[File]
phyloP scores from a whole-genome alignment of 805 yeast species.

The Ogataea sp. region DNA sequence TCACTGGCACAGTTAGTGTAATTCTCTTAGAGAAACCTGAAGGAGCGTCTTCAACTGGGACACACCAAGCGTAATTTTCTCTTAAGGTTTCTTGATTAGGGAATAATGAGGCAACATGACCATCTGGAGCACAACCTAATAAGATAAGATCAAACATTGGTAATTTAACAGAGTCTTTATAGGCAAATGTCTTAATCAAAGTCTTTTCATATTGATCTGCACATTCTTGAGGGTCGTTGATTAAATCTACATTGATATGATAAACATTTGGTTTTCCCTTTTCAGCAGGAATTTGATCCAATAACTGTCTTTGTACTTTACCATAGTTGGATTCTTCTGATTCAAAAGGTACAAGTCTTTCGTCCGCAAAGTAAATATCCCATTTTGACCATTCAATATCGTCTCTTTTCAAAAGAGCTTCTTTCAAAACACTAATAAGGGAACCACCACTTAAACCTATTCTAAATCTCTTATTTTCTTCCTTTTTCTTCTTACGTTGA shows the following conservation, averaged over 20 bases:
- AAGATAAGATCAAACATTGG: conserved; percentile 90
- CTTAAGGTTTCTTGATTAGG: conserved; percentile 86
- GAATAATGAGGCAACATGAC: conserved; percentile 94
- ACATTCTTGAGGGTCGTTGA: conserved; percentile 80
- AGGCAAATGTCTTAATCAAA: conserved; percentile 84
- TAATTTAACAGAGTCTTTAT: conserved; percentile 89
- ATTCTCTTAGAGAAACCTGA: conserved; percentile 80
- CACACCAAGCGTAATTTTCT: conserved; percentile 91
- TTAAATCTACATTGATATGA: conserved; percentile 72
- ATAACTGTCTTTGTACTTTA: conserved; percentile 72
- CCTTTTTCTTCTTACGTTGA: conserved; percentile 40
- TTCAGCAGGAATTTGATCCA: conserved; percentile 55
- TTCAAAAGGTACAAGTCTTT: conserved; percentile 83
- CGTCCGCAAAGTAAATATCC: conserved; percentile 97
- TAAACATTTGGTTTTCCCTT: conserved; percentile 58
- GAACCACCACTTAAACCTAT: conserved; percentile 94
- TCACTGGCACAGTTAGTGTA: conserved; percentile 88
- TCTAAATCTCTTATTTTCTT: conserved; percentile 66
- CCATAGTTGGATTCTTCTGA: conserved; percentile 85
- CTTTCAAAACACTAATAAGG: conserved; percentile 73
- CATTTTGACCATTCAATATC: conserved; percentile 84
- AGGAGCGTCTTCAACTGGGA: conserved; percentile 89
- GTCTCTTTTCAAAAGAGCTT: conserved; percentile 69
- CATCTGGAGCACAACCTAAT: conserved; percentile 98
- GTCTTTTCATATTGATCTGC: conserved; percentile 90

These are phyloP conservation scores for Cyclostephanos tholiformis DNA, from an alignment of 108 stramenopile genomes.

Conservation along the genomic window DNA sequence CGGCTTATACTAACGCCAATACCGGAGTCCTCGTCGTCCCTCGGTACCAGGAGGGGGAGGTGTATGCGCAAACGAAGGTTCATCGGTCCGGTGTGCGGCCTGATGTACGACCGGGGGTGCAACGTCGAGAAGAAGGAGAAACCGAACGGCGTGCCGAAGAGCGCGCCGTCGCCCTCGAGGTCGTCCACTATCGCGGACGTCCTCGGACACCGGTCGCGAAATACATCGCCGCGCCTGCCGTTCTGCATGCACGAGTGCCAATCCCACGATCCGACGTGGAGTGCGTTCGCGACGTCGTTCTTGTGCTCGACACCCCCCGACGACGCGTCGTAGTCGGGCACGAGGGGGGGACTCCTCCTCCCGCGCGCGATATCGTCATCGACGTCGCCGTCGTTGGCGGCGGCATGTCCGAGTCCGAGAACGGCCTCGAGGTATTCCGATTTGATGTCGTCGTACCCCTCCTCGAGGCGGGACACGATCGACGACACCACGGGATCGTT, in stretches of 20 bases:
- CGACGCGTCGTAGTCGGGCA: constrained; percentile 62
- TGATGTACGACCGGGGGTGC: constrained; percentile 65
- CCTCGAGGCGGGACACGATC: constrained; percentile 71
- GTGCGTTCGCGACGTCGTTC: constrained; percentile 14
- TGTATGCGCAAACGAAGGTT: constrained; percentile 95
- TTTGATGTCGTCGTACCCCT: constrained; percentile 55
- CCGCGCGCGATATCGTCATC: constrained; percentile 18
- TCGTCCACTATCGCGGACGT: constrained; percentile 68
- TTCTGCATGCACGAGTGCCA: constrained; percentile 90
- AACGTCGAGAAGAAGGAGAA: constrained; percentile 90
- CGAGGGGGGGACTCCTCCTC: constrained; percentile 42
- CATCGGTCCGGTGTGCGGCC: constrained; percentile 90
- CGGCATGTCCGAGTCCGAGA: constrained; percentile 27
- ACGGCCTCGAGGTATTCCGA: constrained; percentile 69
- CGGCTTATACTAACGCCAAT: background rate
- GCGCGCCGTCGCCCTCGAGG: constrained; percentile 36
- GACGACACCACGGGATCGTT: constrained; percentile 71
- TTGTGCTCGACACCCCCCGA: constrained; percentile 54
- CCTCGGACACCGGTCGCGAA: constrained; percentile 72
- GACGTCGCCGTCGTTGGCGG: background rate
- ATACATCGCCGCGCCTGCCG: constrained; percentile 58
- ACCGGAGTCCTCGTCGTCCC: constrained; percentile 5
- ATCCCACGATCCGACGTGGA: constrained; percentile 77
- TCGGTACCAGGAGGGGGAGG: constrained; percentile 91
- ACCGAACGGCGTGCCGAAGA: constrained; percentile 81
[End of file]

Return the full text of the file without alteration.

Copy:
phyloP scores from a whole-genome alignment of 805 yeast species.

The Ogataea sp. region DNA sequence TCACTGGCACAGTTAGTGTAATTCTCTTAGAGAAACCTGAAGGAGCGTCTTCAACTGGGACACACCAAGCGTAATTTTCTCTTAAGGTTTCTTGATTAGGGAATAATGAGGCAACATGACCATCTGGAGCACAACCTAATAAGATAAGATCAAACATTGGTAATTTAACAGAGTCTTTATAGGCAAATGTCTTAATCAAAGTCTTTTCATATTGATCTGCACATTCTTGAGGGTCGTTGATTAAATCTACATTGATATGATAAACATTTGGTTTTCCCTTTTCAGCAGGAATTTGATCCAATAACTGTCTTTGTACTTTACCATAGTTGGATTCTTCTGATTCAAAAGGTACAAGTCTTTCGTCCGCAAAGTAAATATCCCATTTTGACCATTCAATATCGTCTCTTTTCAAAAGAGCTTCTTTCAAAACACTAATAAGGGAACCACCACTTAAACCTATTCTAAATCTCTTATTTTCTTCCTTTTTCTTCTTACGTTGA shows the following conservation, averaged over 20 bases:
- AAGATAAGATCAAACATTGG: conserved; percentile 90
- CTTAAGGTTTCTTGATTAGG: conserved; percentile 86
- GAATAATGAGGCAACATGAC: conserved; percentile 94
- ACATTCTTGAGGGTCGTTGA: conserved; percentile 80
- AGGCAAATGTCTTAATCAAA: conserved; percentile 84
- TAATTTAACAGAGTCTTTAT: conserved; percentile 89
- ATTCTCTTAGAGAAACCTGA: conserved; percentile 80
- CACACCAAGCGTAATTTTCT: conserved; percentile 91
- TTAAATCTACATTGATATGA: conserved; percentile 72
- ATAACTGTCTTTGTACTTTA: conserved; percentile 72
- CCTTTTTCTTCTTACGTTGA: conserved; percentile 40
- TTCAGCAGGAATTTGATCCA: conserved; percentile 55
- TTCAAAAGGTACAAGTCTTT: conserved; percentile 83
- CGTCCGCAAAGTAAATATCC: conserved; percentile 97
- TAAACATTTGGTTTTCCCTT: conserved; percentile 58
- GAACCACCACTTAAACCTAT: conserved; percentile 94
- TCACTGGCACAGTTAGTGTA: conserved; percentile 88
- TCTAAATCTCTTATTTTCTT: conserved; percentile 66
- CCATAGTTGGATTCTTCTGA: conserved; percentile 85
- CTTTCAAAACACTAATAAGG: conserved; percentile 73
- CATTTTGACCATTCAATATC: conserved; percentile 84
- AGGAGCGTCTTCAACTGGGA: conserved; percentile 89
- GTCTCTTTTCAAAAGAGCTT: conserved; percentile 69
- CATCTGGAGCACAACCTAAT: conserved; percentile 98
- GTCTTTTCATATTGATCTGC: conserved; percentile 90

These are phyloP conservation scores for Cyclostephanos tholiformis DNA, from an alignment of 108 stramenopile genomes.

Conservation along the genomic window DNA sequence CGGCTTATACTAACGCCAATACCGGAGTCCTCGTCGTCCCTCGGTACCAGGAGGGGGAGGTGTATGCGCAAACGAAGGTTCATCGGTCCGGTGTGCGGCCTGATGTACGACCGGGGGTGCAACGTCGAGAAGAAGGAGAAACCGAACGGCGTGCCGAAGAGCGCGCCGTCGCCCTCGAGGTCGTCCACTATCGCGGACGTCCTCGGACACCGGTCGCGAAATACATCGCCGCGCCTGCCGTTCTGCATGCACGAGTGCCAATCCCACGATCCGACGTGGAGTGCGTTCGCGACGTCGTTCTTGTGCTCGACACCCCCCGACGACGCGTCGTAGTCGGGCACGAGGGGGGGACTCCTCCTCCCGCGCGCGATATCGTCATCGACGTCGCCGTCGTTGGCGGCGGCATGTCCGAGTCCGAGAACGGCCTCGAGGTATTCCGATTTGATGTCGTCGTACCCCTCCTCGAGGCGGGACACGATCGACGACACCACGGGATCGTT, in stretches of 20 bases:
- CGACGCGTCGTAGTCGGGCA: constrained; percentile 62
- TGATGTACGACCGGGGGTGC: constrained; percentile 65
- CCTCGAGGCGGGACACGATC: constrained; percentile 71
- GTGCGTTCGCGACGTCGTTC: constrained; percentile 14
- TGTATGCGCAAACGAAGGTT: constrained; percentile 95
- TTTGATGTCGTCGTACCCCT: constrained; percentile 55
- CCGCGCGCGATATCGTCATC: constrained; percentile 18
- TCGTCCACTATCGCGGACGT: constrained; percentile 68
- TTCTGCATGCACGAGTGCCA: constrained; percentile 90
- AACGTCGAGAAGAAGGAGAA: constrained; percentile 90
- CGAGGGGGGGACTCCTCCTC: constrained; percentile 42
- CATCGGTCCGGTGTGCGGCC: constrained; percentile 90
- CGGCATGTCCGAGTCCGAGA: constrained; percentile 27
- ACGGCCTCGAGGTATTCCGA: constrained; percentile 69
- CGGCTTATACTAACGCCAAT: background rate
- GCGCGCCGTCGCCCTCGAGG: constrained; percentile 36
- GACGACACCACGGGATCGTT: constrained; percentile 71
- TTGTGCTCGACACCCCCCGA: constrained; percentile 54
- CCTCGGACACCGGTCGCGAA: constrained; percentile 72
- GACGTCGCCGTCGTTGGCGG: background rate
- ATACATCGCCGCGCCTGCCG: constrained; percentile 58
- ACCGGAGTCCTCGTCGTCCC: constrained; percentile 5
- ATCCCACGATCCGACGTGGA: constrained; percentile 77
- TCGGTACCAGGAGGGGGAGG: constrained; percentile 91
- ACCGAACGGCGTGCCGAAGA: constrained; percentile 81